You all read in some very interesting places outside the home. I think I'm going to try out some of your ideas (I really want to go camping like Ris and read by the fire while I roast marshmallows. That could be the nearest thing to total bliss.)
Anyway, we got out the magic hat, and the winner for yesterday's RW quickie giveaway is BJ Steeves. BJ, when you get a chance, e-mail your ship-to info to LynnViehl@aol.com and I'll get these books out to you.
The comments left yesterday also underlined how individual the reading experience is for the dedicated reader. I found them fascinating. Comfort seems to be a common denominator, as does a certain amount of privacy or anonymity. Some of you like to be outdoors in a park or a pretty spot, while others are fine reading in busier locations.
Knowing where people like to read could help publishing create more effective avenues of marketing. It's common knowledge that many people read while traveling on planes, cruise ships, buses, subways, trains and other forms of mass transit. People on vacation also takes books to read by the pool, on the beach, or while hanging out at the hotel. Then there are the lengthy medical procedures, hospital stays and other health-related incarcerations. What else can you do in a waiting room or hospital bed but read or watch infomercials on whatever three channels the room television picks up?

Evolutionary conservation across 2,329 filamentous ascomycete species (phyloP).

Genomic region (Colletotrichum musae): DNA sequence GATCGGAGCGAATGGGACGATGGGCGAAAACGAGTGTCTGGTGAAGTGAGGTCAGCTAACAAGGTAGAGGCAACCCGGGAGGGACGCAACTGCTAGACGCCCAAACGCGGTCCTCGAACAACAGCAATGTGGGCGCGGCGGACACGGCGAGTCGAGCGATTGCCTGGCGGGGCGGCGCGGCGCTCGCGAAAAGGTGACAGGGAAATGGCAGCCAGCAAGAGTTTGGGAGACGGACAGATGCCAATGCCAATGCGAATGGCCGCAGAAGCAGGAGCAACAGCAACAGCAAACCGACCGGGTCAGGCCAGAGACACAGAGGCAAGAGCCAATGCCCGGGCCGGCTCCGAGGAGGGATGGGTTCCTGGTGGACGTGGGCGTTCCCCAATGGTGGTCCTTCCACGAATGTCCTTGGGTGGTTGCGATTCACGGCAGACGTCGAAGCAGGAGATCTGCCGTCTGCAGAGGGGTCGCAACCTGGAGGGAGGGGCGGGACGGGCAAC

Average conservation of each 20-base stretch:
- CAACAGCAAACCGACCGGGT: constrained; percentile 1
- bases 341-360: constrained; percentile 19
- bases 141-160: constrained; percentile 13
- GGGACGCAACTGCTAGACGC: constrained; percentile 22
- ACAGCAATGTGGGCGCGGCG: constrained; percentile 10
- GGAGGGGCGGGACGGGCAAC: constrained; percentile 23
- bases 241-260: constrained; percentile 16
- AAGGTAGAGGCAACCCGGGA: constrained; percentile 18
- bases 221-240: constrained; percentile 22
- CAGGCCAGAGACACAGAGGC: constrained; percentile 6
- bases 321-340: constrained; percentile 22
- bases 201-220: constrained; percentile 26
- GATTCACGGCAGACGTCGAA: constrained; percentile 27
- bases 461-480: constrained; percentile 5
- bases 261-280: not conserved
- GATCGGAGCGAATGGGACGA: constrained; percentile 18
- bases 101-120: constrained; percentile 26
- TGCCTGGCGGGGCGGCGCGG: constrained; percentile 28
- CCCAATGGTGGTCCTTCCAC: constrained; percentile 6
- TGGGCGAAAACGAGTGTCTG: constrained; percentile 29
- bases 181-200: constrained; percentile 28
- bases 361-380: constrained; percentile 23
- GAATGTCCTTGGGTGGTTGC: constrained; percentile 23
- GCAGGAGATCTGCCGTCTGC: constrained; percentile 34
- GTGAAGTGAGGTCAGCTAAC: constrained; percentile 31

A book does goes well with any activity that requires you to stay in one place and do nothing for at least an hour, or when you're relaxing but separated from the usual relaxation aids (TV, movies, video games, alcohol, sex, and food.) Pass-the-time reading, when there's little opportunity to do anything else; read or be bored. It seems disheartening -- we want people to read more for pleasure -- but we can still use the knowledge.
If you can't get people into the bookstores, get the books to the people when they're most likely to want to read. I recently mentioned how much I'd like to see a fiction book rack in hotel lobbies. How about putting some gratis books in the back pockets of every seat on an airplane? Provides a nice alternative to reading outdated travel magazines or the laminated belt-buckle-flotation-device-oxygen-mask instructional picture card.
When it comes to where we choose to read outside the home, we seek out places that appeal to us for some reason on personal level (as your comments yesterday illustrated.) Books are just sold as books, though; we rarely pair them with anything else, and I think by doing so that we're missing some marketing opportunities. If I'm going to lounge on the sand, I'd love a tote bag stocked with some sunblock, a big towel, and a hot romance. I go to tea shops all the time, and would snap up a tea-lovers book package in a heartbeat. Mary Balogh, some Irish breakfast tea and a package of scones, how could you go wrong? Maybe by integrating books with products we use during a relaxing activity, we might convince the people who aren't reading out there to associate books with something other than the English class assignment or the colonoscopy.
What do you guys think?